Whereas, the amount of nitrogen fixed by the BGA under field conditions ranges between 15-80kg/ha according to the algal species, fertilization, soil and environmental conditions. The blue-green algae liberate large quantities of ammonia as well as variety of organic compounds and some growth promoting substances.

Azolla is a floating aquatic fern. It grows vigorously in drainage canals, ponds, paddy fields and stagnant pools of rivers and distributes in tropical and temperate zones. Azolla contains in the cavities of its leaflets a heterocystous filamentous the BGA called Anabaena azollae.

It contains 3-4 per cent dry matter and 4-5 per cent nitrogen. It may grow at a temperature of 14-30oC with optimum of 25-30oC. There is an optimum relative humidity of 85-91 per cent of soil pH 5-8. The doubling time of Azolla varies depending on the species, locality and growth condition. Azolla anabaena symbiosis has proven to be effective also as a source of N for rice.

Pakistan is a country where rice is the second staple food and it is grown in many areas of the country, particularly in Punjab and Sindh.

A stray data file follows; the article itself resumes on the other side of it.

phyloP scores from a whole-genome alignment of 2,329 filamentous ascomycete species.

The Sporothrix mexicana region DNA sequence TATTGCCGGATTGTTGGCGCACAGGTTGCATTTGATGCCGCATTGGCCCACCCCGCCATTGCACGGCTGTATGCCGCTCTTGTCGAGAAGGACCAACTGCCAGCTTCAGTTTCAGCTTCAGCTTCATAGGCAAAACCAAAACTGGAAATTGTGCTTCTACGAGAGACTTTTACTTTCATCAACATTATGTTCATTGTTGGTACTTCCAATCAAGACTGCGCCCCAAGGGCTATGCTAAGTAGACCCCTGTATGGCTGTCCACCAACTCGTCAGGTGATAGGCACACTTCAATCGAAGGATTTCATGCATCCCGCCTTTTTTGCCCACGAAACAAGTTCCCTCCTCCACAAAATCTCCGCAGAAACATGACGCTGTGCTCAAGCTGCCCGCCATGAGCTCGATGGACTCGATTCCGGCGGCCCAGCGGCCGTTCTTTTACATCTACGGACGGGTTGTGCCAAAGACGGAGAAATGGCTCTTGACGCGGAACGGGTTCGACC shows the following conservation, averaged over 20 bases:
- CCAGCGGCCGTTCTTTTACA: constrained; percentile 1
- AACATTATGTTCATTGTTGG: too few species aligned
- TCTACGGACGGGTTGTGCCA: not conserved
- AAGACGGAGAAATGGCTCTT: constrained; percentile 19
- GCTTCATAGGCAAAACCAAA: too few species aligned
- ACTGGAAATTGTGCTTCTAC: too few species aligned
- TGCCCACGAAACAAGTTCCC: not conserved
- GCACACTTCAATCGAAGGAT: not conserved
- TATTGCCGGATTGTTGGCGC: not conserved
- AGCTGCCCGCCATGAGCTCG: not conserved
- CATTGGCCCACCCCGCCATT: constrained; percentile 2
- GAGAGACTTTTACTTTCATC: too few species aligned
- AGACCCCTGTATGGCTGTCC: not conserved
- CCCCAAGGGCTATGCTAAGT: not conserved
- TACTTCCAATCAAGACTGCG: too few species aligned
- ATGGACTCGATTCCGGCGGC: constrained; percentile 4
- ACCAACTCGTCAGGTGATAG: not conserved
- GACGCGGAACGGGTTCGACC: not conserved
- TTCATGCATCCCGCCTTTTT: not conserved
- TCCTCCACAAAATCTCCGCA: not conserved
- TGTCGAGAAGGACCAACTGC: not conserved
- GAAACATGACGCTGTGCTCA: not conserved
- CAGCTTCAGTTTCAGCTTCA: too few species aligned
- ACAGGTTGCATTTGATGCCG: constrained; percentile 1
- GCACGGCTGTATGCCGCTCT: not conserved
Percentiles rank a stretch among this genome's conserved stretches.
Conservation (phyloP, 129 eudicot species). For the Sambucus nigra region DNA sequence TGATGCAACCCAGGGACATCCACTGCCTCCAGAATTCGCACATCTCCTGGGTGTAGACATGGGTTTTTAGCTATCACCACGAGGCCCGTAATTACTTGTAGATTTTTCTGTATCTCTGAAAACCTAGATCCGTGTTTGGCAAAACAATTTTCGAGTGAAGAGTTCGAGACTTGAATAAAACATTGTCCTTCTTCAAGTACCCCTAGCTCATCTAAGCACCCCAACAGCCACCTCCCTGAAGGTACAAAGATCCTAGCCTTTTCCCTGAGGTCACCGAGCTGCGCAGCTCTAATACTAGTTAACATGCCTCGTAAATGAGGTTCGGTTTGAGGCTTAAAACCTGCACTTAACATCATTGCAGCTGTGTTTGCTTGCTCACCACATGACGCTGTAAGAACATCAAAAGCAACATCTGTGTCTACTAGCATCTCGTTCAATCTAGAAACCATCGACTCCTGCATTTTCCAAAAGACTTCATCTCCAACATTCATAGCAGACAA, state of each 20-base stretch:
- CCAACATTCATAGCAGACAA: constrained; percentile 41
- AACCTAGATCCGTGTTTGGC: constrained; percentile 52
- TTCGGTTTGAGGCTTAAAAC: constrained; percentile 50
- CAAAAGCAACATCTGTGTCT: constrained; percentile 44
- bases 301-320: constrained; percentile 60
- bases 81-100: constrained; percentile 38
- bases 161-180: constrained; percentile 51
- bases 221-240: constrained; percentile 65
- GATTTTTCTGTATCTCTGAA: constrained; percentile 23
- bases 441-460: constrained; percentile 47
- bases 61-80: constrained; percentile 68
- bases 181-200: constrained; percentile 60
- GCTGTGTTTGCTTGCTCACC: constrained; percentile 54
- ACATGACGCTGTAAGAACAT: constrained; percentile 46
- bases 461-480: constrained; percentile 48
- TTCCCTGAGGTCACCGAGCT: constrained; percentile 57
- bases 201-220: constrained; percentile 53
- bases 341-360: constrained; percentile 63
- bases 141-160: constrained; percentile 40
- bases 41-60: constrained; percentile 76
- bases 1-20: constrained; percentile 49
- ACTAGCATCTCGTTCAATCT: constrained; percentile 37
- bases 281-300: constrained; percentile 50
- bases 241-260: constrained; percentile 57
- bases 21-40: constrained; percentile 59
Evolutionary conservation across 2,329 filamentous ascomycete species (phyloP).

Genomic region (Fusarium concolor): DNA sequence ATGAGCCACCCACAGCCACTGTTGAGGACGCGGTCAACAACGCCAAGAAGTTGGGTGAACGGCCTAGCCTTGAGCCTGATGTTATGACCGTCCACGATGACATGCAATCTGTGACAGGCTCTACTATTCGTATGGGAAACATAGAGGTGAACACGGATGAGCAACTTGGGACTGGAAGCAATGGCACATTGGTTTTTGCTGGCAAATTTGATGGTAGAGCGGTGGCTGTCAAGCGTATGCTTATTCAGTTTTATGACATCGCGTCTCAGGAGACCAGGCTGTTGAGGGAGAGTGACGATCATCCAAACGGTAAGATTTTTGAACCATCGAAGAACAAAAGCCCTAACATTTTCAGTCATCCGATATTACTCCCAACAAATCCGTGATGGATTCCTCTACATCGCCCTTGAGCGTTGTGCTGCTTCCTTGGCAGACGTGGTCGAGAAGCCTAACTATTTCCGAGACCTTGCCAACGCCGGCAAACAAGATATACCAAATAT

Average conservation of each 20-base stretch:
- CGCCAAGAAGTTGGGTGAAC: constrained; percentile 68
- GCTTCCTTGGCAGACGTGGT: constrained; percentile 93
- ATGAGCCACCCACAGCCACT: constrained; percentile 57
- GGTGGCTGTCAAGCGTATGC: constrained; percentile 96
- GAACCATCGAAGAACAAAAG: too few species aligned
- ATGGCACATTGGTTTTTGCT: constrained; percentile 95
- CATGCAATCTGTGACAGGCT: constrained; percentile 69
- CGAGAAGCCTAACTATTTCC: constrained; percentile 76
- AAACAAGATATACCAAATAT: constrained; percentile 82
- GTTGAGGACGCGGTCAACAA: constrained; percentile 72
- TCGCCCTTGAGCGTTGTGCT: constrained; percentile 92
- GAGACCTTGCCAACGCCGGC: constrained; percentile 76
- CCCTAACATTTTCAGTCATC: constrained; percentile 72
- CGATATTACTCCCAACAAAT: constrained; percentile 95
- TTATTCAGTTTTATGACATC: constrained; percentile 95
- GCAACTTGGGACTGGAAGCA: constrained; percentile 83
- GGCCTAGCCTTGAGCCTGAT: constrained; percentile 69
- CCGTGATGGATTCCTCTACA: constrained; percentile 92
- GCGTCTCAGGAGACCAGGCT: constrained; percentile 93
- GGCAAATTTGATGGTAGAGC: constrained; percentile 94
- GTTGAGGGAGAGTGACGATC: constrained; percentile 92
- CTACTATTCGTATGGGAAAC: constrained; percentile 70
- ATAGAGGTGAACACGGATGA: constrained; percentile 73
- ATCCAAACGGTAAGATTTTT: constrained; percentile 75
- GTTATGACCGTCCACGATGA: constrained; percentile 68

Azolla as a bio-fertilizer can be used in rice fields. Its use as green manure was reported in China, Thailand. Vietnam. Malaysia, Japan etc. Azolla under the most favourable conditions can fix 9.8-10.0 mg N/g dry weight/day. It releases about 15-25 per cent of its fixed N as ammonia into the surrounding medium.

Estimates of total nitrogen inputs of it in paddy soils are variable. Estimations of 120-180kg N/ha/4 months and 500kg N/ha/year were recorded. Azolla is grown in small plots or ponds as a mono-crop. It is then transferred to the rice field and incorporated into the paddy soil as a green manure before rice transplanting. It is grown as an intercrop with rice by spreading on the surface of water. After growth, it is either incorporated as a green manure or allowed to die naturally without incorporation. It is grown as both mono-crop and intercrop. It has high nitrogen content and a favourable C/N ratio, which allows it to decompose rapidly.

When incorporated into the soil, it helps to increase soil organic and improves soil chemical and physical properties. Azolla starts to decompose in 5-10 days and begins to release its nitrogen. The rate of decomposition is significantly affected by the variety, stage of maturity and soil environment.

Some rice varieties are more responsive to inoculation with Azolla. For more than 100 years, the legume symbiosis was known to be the most efficient way of transforming atmospheric nitrogen into plant nutrients. Legumes crops such as green gram, mung, pigeon pea, cow pea, chickpea, lentil, ground nut, clover, guar, soybean, berseem and fenugreek are very important in N-fixation.

Thus, in view of the increasing cost of chemical fertilizers, the use of bio-fertilizers is very essential in the present day for increasing the agricultural products.